When Thelma & Louise hit theaters in 1991, it was praised as an exhilarating prototype of female empowerment and freedom. It was also condemned as an alarming specimen of toxic feminism and male-bashing. At that time, viewers responded to a national survey, sharing their visceral reactions to the film in letters and on audiotape. Twenty-five years later, the former researcher, now the filmmaker, tracked down some of the same viewers from around the country and invited them to share the myriad of meanings Thelma & Louise holds for them. They revisit the protagonists’ journey along with several cast and crew members from the original film. Director Jennifer Townsend poses this question to the film’s subjects and audiences alike: has anything changed in the past quarter-century in the way women are treated and perceived by the world?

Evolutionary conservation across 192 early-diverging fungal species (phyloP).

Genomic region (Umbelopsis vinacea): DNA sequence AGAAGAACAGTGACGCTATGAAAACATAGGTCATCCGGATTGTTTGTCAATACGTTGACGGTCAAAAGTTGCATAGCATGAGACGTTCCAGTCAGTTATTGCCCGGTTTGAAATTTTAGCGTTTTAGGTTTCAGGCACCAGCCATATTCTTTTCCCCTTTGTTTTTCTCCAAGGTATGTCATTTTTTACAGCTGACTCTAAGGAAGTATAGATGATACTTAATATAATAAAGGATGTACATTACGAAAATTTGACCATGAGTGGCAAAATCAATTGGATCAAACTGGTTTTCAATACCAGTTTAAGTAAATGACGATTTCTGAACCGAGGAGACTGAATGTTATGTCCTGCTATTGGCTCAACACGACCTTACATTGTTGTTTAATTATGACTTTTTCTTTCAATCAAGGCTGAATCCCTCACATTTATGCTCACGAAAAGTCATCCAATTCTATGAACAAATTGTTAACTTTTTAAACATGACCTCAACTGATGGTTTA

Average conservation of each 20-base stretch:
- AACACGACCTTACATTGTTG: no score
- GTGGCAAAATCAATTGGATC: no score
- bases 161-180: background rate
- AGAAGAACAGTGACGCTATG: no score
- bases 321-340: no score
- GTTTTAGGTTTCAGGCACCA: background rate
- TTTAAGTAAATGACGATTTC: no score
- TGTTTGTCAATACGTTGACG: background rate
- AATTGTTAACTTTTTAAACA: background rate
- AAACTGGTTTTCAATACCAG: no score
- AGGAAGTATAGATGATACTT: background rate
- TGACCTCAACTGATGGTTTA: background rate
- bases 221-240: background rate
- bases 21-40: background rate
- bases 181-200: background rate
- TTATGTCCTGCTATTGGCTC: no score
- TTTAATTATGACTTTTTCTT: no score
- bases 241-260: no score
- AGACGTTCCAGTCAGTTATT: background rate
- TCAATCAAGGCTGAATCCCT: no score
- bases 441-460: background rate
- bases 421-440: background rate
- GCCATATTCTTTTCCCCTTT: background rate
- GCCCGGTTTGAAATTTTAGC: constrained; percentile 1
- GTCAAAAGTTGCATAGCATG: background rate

RUN TIME: 87 Mins
FILM PROGRAM: Documentary Features
DIRECTOR(s): Jennifer Townsend
PRODUCER(s): Jennifer Townsend
DIRECTOR BIO: Jennifer Townsend, producer/director, is a first-time feature filmmaker. She filmed and edited a series of intimate vignettes of senior citizens sharing personal stories about death and dying, giving up driving, and losing a loved one. Collectively, these shorts were titled Old Folks at Home. Jennifer has had several careers, including law and commercial real estate.